So it’s been awhile.

Let’s see – last post was about my new patient appointment.

After my appointment, I researched my butt off and decided to focus on losing weight and then move into fertility treatments. I started the keto diet (low carb, moderate protein, high fat), and also cut out all dairy. Thus far, I have lost about 18 pounds and I am feeling great! I am eating things I never in a million years thought I would eat – zucchini, cauliflower, beets, etc. I have already completed and lost 21.7% of my goal! (I’m trying to lose approximately 80 pounds in total) I’m hoping to get there before Christmas. I have read some wonderful stories of people with PCOS who have lost weight, and conceived naturally. Of course, I am not banking on that, but it would be nice! They say that most women only need to lose 10% of their body weight in order for their bodies to basically do a “hard reset” and start ovulating again. I am only 2.5 pounds away from 10%, so I guess we will see!

About two weeks in, I decided it was time to get the ball rolling to verify that PCOS was truly the problem. So I went in to have my blood tests done. I had two sets of blood tests to do:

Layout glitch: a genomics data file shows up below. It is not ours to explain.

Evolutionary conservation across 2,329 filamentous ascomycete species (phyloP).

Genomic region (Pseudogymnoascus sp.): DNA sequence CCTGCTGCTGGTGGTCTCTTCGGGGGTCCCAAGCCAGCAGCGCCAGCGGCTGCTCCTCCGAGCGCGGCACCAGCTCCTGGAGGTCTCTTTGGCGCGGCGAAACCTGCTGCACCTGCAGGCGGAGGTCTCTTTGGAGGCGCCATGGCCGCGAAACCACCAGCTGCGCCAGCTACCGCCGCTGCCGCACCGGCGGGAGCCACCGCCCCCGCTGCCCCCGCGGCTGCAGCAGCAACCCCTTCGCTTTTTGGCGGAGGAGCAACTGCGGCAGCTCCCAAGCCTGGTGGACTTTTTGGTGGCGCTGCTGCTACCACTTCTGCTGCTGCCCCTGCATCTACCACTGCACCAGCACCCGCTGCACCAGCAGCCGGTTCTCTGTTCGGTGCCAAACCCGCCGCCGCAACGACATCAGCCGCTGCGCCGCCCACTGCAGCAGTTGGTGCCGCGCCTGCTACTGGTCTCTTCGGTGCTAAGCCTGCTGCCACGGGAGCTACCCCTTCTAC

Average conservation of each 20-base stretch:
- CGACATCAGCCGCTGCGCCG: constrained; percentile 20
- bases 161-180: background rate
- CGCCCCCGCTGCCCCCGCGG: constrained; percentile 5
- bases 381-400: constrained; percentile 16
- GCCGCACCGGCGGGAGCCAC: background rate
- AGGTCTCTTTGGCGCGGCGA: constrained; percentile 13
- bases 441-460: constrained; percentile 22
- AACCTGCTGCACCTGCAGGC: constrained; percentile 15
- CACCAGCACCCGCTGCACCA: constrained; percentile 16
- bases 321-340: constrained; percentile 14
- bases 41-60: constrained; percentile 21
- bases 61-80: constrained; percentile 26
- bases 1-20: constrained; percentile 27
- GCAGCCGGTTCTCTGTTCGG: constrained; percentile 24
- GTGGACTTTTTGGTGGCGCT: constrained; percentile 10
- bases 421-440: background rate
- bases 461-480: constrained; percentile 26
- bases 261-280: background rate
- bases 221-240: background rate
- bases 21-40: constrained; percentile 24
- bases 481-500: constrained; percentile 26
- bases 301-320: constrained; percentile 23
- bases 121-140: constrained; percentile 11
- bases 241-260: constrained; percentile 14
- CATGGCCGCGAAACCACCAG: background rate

• LabCorp – came back mostly normal, except:
    • Testosterone – high (expected with PCOS)
    • Iron – low (they want to do additional testing)
  • Fertility Center – came back all normal, except:
    • Vitamin D – low (they put me on a OTC supplement)

The same day I had my bloodwork done at the fertility center, they did a quick ultrasound.

My nurse called me that afternoon to go over my results. They said that my lining was quite thick, so they were not able to get a good picture, so she wants me to start Provera in order to induce a good, heavy period to clear everything out. Which was super frustrating, because I JUST came off of an on-again-off-again six week period from hell. I attribute that nonsense to losing weight, which made my hormones go a bit whacky. I told her as such, but she insisted that she understood, but that it would be worth it because in order to get proper results from the HSG (hysterosalpingogram) they needed everything to be cleared out. So she sent the prescription over; it is a ten-day course. The medication was $0 with my insurance, so that was awesome! I am to take these once daily and call her as soon as I get a good, heavy period, and we will schedule the HSG at that time. As we speak, I am on day five currently, and have been having light bleeding for the past 2-3 days, along with some pretty severe cramping. I will call her tomorrow to give her a heads up.